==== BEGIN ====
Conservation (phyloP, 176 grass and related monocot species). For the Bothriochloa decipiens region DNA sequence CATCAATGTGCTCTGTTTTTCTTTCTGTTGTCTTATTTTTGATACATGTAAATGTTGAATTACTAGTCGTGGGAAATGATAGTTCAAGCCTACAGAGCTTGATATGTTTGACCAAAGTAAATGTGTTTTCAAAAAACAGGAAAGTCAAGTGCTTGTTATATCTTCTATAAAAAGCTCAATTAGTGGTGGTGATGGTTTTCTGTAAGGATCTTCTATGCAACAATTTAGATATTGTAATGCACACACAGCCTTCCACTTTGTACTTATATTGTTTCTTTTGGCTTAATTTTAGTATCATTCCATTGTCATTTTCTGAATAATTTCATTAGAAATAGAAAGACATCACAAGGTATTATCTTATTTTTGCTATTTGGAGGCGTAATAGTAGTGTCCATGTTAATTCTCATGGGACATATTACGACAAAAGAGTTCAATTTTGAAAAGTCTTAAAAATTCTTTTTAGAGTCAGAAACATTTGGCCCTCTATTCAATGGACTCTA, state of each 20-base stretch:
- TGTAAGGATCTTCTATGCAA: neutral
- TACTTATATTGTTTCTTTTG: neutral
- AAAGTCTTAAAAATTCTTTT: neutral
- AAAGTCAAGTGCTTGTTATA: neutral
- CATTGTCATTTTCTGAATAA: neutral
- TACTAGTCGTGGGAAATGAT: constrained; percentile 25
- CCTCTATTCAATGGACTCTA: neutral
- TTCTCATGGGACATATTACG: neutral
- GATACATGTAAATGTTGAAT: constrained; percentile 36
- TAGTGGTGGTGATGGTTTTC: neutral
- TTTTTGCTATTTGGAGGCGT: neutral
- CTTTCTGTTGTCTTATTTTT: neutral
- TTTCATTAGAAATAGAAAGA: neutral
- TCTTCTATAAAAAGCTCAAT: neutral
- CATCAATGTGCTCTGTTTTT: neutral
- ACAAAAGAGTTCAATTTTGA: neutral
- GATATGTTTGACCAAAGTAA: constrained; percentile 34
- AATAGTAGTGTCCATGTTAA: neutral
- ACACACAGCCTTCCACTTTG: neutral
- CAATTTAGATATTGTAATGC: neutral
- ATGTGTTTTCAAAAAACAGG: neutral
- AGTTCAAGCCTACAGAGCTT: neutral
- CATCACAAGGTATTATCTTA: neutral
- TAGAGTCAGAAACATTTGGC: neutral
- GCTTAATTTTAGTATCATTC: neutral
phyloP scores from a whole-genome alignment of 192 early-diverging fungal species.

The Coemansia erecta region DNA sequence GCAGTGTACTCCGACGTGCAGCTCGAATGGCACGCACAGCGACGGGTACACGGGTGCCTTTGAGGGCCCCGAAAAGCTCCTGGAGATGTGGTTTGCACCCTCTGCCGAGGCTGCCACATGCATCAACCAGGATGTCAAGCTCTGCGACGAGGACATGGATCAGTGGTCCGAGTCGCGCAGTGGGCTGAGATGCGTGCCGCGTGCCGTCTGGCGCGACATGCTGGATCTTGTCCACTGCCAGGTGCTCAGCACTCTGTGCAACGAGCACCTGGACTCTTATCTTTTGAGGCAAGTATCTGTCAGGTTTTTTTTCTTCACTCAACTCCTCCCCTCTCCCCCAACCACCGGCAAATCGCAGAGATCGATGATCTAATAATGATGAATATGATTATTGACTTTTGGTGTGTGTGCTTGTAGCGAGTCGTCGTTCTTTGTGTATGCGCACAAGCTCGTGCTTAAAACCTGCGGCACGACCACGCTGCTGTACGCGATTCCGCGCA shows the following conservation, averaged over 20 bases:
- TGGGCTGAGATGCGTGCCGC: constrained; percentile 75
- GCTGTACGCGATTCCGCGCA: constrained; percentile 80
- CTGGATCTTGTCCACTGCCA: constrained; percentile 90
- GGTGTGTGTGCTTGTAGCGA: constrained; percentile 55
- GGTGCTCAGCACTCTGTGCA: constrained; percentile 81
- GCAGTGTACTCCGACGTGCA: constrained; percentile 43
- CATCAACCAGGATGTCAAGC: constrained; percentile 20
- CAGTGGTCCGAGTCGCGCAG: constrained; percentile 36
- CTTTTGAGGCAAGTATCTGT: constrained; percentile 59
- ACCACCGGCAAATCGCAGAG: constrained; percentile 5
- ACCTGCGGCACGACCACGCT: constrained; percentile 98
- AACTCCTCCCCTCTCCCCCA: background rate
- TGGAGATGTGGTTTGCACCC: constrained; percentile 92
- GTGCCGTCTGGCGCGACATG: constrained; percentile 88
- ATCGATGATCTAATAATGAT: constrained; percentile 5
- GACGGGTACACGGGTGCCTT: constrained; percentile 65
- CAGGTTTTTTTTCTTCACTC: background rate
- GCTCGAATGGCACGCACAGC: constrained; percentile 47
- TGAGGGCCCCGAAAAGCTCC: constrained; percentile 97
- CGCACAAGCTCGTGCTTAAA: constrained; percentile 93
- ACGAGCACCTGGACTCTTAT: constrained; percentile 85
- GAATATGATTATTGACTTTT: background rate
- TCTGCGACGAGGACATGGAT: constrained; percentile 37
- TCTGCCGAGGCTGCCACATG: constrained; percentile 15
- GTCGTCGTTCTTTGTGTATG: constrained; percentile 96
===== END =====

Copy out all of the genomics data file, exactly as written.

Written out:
Conservation (phyloP, 176 grass and related monocot species). For the Bothriochloa decipiens region DNA sequence CATCAATGTGCTCTGTTTTTCTTTCTGTTGTCTTATTTTTGATACATGTAAATGTTGAATTACTAGTCGTGGGAAATGATAGTTCAAGCCTACAGAGCTTGATATGTTTGACCAAAGTAAATGTGTTTTCAAAAAACAGGAAAGTCAAGTGCTTGTTATATCTTCTATAAAAAGCTCAATTAGTGGTGGTGATGGTTTTCTGTAAGGATCTTCTATGCAACAATTTAGATATTGTAATGCACACACAGCCTTCCACTTTGTACTTATATTGTTTCTTTTGGCTTAATTTTAGTATCATTCCATTGTCATTTTCTGAATAATTTCATTAGAAATAGAAAGACATCACAAGGTATTATCTTATTTTTGCTATTTGGAGGCGTAATAGTAGTGTCCATGTTAATTCTCATGGGACATATTACGACAAAAGAGTTCAATTTTGAAAAGTCTTAAAAATTCTTTTTAGAGTCAGAAACATTTGGCCCTCTATTCAATGGACTCTA, state of each 20-base stretch:
- TGTAAGGATCTTCTATGCAA: neutral
- TACTTATATTGTTTCTTTTG: neutral
- AAAGTCTTAAAAATTCTTTT: neutral
- AAAGTCAAGTGCTTGTTATA: neutral
- CATTGTCATTTTCTGAATAA: neutral
- TACTAGTCGTGGGAAATGAT: constrained; percentile 25
- CCTCTATTCAATGGACTCTA: neutral
- TTCTCATGGGACATATTACG: neutral
- GATACATGTAAATGTTGAAT: constrained; percentile 36
- TAGTGGTGGTGATGGTTTTC: neutral
- TTTTTGCTATTTGGAGGCGT: neutral
- CTTTCTGTTGTCTTATTTTT: neutral
- TTTCATTAGAAATAGAAAGA: neutral
- TCTTCTATAAAAAGCTCAAT: neutral
- CATCAATGTGCTCTGTTTTT: neutral
- ACAAAAGAGTTCAATTTTGA: neutral
- GATATGTTTGACCAAAGTAA: constrained; percentile 34
- AATAGTAGTGTCCATGTTAA: neutral
- ACACACAGCCTTCCACTTTG: neutral
- CAATTTAGATATTGTAATGC: neutral
- ATGTGTTTTCAAAAAACAGG: neutral
- AGTTCAAGCCTACAGAGCTT: neutral
- CATCACAAGGTATTATCTTA: neutral
- TAGAGTCAGAAACATTTGGC: neutral
- GCTTAATTTTAGTATCATTC: neutral
phyloP scores from a whole-genome alignment of 192 early-diverging fungal species.

The Coemansia erecta region DNA sequence GCAGTGTACTCCGACGTGCAGCTCGAATGGCACGCACAGCGACGGGTACACGGGTGCCTTTGAGGGCCCCGAAAAGCTCCTGGAGATGTGGTTTGCACCCTCTGCCGAGGCTGCCACATGCATCAACCAGGATGTCAAGCTCTGCGACGAGGACATGGATCAGTGGTCCGAGTCGCGCAGTGGGCTGAGATGCGTGCCGCGTGCCGTCTGGCGCGACATGCTGGATCTTGTCCACTGCCAGGTGCTCAGCACTCTGTGCAACGAGCACCTGGACTCTTATCTTTTGAGGCAAGTATCTGTCAGGTTTTTTTTCTTCACTCAACTCCTCCCCTCTCCCCCAACCACCGGCAAATCGCAGAGATCGATGATCTAATAATGATGAATATGATTATTGACTTTTGGTGTGTGTGCTTGTAGCGAGTCGTCGTTCTTTGTGTATGCGCACAAGCTCGTGCTTAAAACCTGCGGCACGACCACGCTGCTGTACGCGATTCCGCGCA shows the following conservation, averaged over 20 bases:
- TGGGCTGAGATGCGTGCCGC: constrained; percentile 75
- GCTGTACGCGATTCCGCGCA: constrained; percentile 80
- CTGGATCTTGTCCACTGCCA: constrained; percentile 90
- GGTGTGTGTGCTTGTAGCGA: constrained; percentile 55
- GGTGCTCAGCACTCTGTGCA: constrained; percentile 81
- GCAGTGTACTCCGACGTGCA: constrained; percentile 43
- CATCAACCAGGATGTCAAGC: constrained; percentile 20
- CAGTGGTCCGAGTCGCGCAG: constrained; percentile 36
- CTTTTGAGGCAAGTATCTGT: constrained; percentile 59
- ACCACCGGCAAATCGCAGAG: constrained; percentile 5
- ACCTGCGGCACGACCACGCT: constrained; percentile 98
- AACTCCTCCCCTCTCCCCCA: background rate
- TGGAGATGTGGTTTGCACCC: constrained; percentile 92
- GTGCCGTCTGGCGCGACATG: constrained; percentile 88
- ATCGATGATCTAATAATGAT: constrained; percentile 5
- GACGGGTACACGGGTGCCTT: constrained; percentile 65
- CAGGTTTTTTTTCTTCACTC: background rate
- GCTCGAATGGCACGCACAGC: constrained; percentile 47
- TGAGGGCCCCGAAAAGCTCC: constrained; percentile 97
- CGCACAAGCTCGTGCTTAAA: constrained; percentile 93
- ACGAGCACCTGGACTCTTAT: constrained; percentile 85
- GAATATGATTATTGACTTTT: background rate
- TCTGCGACGAGGACATGGAT: constrained; percentile 37
- TCTGCCGAGGCTGCCACATG: constrained; percentile 15
- GTCGTCGTTCTTTGTGTATG: constrained; percentile 96